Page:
A HOUSEBUILDER is having one last go at extending an Inverclyde housing estate with up to 25 new properties.

Briar Homes is determined to develop a vacant piece of land within the popular Kingston Dock development even though their plans were rejected by Inverclyde Council officials in June.

The housebuilder has now appealed the decision and councillors on the local review body will have the final say at a meeting on Wednesday.

The initial planning application was submitted in September last year and is for permission 'in principle' for a residential development on land off Lithgow Way, on the Port Glasgow side of Kingston Dock.

According to documents lodged by the housebuilder, the plot could accommodate up to 25 properties, although the site is earmarked for 17 new homes in the council's local plan.

Seven public objections have been lodged.

In an appeal letter, planning consultant Tom McInally, representing Briar, said: "The proposed residential development site covers a vacant area of scrub land, development of which would represent the final stage of the phased redevelopment of the waterfront, enhancing the already completed residential units on adjacent sites of the wider Kingston Dock site."

Council officials had rejected the application under delegated powers, saying it is against policy and that the plot should remain a designated open space for the benefit of the community.

They were also against the visual setting and pattern of the area being 'eroded' by additional houses on the 1.6-acre site.

Those concerns were shared by some of the seven objectors, who added that the development would cause disruption and disturbance for residents.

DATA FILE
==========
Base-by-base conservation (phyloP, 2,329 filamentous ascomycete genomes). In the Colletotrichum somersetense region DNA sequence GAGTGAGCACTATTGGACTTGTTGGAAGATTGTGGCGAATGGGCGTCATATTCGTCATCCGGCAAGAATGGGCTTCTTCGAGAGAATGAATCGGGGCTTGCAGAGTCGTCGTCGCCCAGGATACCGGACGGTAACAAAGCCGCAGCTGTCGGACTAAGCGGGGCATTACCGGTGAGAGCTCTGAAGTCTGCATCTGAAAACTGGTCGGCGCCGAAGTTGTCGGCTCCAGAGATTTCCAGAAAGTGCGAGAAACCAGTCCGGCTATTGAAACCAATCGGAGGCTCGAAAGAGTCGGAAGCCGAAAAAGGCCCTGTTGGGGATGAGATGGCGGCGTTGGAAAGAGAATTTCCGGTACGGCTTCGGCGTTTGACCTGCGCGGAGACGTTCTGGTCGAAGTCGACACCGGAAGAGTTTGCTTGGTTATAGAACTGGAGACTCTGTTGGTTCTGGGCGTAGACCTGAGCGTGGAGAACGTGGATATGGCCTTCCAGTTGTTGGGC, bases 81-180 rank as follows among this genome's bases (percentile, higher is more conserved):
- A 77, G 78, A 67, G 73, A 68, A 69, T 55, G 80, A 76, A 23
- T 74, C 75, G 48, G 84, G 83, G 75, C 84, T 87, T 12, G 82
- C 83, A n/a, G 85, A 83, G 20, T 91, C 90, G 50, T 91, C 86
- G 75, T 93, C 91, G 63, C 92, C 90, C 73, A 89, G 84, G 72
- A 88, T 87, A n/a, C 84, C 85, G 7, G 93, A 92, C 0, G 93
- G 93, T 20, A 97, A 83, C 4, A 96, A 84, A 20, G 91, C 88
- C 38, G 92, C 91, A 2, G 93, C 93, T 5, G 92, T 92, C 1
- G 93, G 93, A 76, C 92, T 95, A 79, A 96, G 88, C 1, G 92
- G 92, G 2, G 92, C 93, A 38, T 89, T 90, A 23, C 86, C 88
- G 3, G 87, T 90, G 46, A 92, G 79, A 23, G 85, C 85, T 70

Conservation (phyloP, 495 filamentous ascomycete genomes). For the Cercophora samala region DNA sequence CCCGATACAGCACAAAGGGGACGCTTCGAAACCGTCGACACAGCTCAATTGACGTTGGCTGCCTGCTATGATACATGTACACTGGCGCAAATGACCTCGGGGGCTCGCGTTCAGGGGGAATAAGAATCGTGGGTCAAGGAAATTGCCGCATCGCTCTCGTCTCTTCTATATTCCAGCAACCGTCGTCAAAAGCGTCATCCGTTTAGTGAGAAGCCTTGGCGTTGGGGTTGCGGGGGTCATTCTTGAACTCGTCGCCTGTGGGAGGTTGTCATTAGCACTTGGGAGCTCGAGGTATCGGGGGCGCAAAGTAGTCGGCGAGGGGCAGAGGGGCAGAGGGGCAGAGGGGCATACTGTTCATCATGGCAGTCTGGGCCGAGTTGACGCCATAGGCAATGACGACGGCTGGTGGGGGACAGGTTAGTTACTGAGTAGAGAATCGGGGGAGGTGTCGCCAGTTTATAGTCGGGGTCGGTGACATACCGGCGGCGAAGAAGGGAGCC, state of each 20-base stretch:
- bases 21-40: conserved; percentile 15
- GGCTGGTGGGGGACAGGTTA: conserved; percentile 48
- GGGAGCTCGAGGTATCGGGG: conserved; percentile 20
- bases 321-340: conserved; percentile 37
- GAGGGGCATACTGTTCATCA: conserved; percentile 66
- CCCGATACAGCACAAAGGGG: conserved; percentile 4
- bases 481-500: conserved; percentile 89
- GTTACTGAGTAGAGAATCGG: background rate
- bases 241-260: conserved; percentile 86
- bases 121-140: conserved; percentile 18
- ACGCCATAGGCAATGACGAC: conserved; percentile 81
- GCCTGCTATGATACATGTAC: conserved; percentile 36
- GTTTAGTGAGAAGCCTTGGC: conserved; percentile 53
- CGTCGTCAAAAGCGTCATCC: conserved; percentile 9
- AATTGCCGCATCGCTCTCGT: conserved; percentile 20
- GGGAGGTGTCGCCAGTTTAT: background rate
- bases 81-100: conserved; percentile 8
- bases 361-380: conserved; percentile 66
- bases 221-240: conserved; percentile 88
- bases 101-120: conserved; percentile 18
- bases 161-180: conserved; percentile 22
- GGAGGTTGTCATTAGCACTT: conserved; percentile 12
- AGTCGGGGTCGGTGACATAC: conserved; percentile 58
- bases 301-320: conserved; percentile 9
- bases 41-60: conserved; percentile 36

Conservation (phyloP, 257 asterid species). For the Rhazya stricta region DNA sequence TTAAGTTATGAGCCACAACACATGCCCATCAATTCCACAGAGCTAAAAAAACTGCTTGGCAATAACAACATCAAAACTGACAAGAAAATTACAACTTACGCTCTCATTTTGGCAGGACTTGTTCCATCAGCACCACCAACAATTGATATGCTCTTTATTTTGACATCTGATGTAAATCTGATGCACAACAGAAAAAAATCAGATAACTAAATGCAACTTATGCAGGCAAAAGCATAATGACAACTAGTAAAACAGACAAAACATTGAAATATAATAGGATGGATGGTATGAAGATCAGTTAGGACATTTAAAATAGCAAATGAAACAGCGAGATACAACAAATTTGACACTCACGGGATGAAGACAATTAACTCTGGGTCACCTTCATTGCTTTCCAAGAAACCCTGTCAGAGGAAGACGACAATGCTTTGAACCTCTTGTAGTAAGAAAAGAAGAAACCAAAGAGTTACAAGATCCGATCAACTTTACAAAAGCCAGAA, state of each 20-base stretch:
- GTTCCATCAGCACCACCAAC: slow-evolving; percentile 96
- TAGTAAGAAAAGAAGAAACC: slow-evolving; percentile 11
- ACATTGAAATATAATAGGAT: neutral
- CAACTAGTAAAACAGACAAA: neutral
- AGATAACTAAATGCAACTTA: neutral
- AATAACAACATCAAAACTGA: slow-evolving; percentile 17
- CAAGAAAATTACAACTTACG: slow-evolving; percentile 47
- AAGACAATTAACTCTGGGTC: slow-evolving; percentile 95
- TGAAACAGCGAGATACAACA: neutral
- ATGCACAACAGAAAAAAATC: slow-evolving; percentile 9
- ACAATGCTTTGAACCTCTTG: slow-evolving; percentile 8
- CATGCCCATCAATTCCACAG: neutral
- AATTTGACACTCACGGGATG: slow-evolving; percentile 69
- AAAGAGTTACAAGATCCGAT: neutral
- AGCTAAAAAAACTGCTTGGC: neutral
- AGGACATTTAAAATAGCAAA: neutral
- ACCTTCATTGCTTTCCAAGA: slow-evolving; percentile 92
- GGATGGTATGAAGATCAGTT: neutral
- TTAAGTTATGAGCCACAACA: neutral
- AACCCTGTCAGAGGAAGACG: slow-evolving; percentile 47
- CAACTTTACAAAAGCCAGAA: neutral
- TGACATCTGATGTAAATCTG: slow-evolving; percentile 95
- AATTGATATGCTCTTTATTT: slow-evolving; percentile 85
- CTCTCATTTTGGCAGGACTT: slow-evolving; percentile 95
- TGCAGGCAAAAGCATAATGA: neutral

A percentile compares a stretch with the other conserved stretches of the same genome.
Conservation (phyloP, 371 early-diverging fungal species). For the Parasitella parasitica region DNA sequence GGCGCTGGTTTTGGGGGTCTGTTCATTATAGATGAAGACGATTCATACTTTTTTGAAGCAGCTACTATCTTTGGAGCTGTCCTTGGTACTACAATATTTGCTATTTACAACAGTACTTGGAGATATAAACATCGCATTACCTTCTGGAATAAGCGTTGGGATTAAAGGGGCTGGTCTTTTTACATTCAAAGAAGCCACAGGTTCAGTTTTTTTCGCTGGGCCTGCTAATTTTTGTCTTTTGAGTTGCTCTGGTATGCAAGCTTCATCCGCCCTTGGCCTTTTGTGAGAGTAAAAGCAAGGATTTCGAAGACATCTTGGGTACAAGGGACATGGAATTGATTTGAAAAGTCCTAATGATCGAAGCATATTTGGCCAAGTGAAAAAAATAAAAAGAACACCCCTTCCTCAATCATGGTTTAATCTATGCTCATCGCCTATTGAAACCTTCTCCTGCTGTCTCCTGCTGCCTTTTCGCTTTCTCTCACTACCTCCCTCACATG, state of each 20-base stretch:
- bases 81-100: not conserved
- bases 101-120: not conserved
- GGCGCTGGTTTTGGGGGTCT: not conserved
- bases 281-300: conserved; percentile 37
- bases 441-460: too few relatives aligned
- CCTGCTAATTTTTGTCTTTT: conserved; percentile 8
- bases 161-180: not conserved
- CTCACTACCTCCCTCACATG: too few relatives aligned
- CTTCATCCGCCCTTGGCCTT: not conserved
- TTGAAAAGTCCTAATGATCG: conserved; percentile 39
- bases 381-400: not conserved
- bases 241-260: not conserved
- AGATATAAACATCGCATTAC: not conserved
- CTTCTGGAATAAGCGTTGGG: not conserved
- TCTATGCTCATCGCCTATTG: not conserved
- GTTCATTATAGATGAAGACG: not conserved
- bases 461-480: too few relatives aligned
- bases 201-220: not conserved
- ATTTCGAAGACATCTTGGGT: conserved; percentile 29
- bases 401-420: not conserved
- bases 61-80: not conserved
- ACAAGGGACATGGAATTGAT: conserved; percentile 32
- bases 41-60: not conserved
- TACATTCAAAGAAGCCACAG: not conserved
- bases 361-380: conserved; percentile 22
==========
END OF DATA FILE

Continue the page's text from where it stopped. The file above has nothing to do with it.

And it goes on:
They argued it would lead to more traffic and parked cars causing congestion and highlighted road safety issues on an already busy street.

It has also been claimed that the plot is too close to the water to build on, that new houses would be too near to the children's playpark and that property prices in the estate could fall.

One person wrote in support of the application saying new houses 'would improve derelict land' and complete the estate.

There have been no objections from any local authority department or external agencies, although council roads officials have set out detailed requirements for parking, site access, pavements, street lighting and traffic calming measures should a full planning application be submitted further down the line.

Several failed attempts have been made to build houses on the land over the years.

Councillors will decide on the latest application on Wednesday at 4pm in the Greenock Municipal Buildings, with the meeting open to the public.